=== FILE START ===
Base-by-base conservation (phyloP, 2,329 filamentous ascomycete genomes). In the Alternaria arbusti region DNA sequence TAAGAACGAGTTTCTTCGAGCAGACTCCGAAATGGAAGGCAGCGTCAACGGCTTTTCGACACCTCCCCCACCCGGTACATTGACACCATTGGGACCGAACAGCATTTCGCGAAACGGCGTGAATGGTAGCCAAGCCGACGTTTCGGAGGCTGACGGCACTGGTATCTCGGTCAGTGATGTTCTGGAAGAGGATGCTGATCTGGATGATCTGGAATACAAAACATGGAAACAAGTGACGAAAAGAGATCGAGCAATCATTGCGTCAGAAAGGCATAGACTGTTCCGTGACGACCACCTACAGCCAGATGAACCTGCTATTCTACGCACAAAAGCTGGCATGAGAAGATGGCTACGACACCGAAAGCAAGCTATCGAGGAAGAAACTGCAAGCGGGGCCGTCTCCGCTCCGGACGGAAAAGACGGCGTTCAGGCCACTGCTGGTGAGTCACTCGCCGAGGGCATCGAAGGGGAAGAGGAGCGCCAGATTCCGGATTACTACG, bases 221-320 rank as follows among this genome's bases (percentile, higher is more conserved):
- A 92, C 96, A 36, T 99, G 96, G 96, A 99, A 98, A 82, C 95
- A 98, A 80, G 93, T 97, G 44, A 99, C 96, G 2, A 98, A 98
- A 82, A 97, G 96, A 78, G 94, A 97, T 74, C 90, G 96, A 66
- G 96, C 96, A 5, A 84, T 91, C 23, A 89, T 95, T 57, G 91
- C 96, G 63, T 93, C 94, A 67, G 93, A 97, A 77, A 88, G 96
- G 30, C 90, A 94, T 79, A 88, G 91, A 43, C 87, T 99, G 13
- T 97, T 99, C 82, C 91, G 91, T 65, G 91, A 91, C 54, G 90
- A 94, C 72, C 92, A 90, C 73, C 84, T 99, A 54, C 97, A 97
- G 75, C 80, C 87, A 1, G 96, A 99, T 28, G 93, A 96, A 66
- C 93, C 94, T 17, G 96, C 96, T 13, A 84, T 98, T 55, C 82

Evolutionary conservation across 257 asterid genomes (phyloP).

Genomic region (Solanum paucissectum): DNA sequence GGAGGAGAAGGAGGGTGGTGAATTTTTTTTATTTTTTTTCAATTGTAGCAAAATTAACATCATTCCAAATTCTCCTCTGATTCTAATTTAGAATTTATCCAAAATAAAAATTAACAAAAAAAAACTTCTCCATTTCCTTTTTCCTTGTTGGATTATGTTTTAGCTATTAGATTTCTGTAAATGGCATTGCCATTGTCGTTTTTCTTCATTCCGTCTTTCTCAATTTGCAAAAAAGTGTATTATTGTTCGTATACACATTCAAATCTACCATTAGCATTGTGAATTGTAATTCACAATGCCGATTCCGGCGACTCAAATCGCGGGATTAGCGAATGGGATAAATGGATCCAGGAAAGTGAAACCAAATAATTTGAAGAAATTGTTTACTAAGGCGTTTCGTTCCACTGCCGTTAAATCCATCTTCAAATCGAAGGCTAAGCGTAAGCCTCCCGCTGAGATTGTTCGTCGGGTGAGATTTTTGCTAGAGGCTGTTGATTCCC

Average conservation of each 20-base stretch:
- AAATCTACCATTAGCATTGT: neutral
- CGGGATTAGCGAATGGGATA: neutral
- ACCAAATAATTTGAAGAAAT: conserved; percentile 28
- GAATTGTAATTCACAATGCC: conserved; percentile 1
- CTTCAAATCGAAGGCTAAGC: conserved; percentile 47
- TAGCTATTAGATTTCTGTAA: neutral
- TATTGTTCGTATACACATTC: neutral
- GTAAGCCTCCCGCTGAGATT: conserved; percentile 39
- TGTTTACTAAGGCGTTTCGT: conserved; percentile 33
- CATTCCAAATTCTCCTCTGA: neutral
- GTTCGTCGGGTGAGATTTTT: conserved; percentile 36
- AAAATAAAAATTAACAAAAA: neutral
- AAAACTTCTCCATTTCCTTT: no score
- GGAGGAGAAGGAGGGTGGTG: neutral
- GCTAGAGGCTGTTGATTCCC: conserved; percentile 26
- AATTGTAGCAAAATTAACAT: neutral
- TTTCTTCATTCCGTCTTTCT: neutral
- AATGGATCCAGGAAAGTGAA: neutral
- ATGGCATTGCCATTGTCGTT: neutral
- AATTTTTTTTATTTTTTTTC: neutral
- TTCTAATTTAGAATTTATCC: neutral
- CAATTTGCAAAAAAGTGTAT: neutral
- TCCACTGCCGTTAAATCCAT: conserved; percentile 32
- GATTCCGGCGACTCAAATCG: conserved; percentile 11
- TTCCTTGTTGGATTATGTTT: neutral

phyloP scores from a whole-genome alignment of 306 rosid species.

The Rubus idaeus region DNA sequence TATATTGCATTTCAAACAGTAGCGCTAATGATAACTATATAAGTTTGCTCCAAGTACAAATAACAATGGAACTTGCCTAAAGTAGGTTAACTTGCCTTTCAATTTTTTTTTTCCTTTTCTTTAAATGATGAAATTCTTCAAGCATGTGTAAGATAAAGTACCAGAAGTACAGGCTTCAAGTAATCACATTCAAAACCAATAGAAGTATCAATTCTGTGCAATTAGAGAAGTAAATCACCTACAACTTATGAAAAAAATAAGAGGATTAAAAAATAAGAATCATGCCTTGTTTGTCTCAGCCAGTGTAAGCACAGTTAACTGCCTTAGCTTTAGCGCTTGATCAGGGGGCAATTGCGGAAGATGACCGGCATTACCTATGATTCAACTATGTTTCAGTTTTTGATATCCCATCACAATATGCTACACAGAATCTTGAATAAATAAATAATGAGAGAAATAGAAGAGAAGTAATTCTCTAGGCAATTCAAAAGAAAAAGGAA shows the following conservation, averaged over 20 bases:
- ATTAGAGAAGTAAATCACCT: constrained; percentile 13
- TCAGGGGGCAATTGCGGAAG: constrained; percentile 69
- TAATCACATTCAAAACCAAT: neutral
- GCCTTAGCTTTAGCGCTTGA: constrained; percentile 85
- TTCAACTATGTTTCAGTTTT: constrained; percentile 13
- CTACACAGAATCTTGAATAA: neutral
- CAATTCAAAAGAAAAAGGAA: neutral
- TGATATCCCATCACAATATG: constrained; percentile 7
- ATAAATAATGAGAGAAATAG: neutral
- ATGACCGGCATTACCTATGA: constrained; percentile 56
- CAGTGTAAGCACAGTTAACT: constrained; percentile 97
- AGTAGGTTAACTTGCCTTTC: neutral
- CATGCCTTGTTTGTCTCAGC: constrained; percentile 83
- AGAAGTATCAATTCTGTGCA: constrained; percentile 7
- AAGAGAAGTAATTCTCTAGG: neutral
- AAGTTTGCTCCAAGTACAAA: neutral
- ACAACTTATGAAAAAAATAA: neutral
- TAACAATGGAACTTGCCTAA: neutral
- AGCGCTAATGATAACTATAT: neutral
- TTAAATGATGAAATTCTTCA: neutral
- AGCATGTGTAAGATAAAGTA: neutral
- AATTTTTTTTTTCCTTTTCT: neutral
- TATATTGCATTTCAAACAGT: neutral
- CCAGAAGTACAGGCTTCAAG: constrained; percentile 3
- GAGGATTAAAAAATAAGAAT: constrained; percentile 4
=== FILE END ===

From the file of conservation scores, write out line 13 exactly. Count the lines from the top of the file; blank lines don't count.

Genomic region (Solanum paucissectum): DNA sequence GGAGGAGAAGGAGGGTGGTGAATTTTTTTTATTTTTTTTCAATTGTAGCAAAATTAACATCATTCCAAATTCTCCTCTGATTCTAATTTAGAATTTATCCAAAATAAAAATTAACAAAAAAAAACTTCTCCATTTCCTTTTTCCTTGTTGGATTATGTTTTAGCTATTAGATTTCTGTAAATGGCATTGCCATTGTCGTTTTTCTTCATTCCGTCTTTCTCAATTTGCAAAAAAGTGTATTATTGTTCGTATACACATTCAAATCTACCATTAGCATTGTGAATTGTAATTCACAATGCCGATTCCGGCGACTCAAATCGCGGGATTAGCGAATGGGATAAATGGATCCAGGAAAGTGAAACCAAATAATTTGAAGAAATTGTTTACTAAGGCGTTTCGTTCCACTGCCGTTAAATCCATCTTCAAATCGAAGGCTAAGCGTAAGCCTCCCGCTGAGATTGTTCGTCGGGTGAGATTTTTGCTAGAGGCTGTTGATTCCC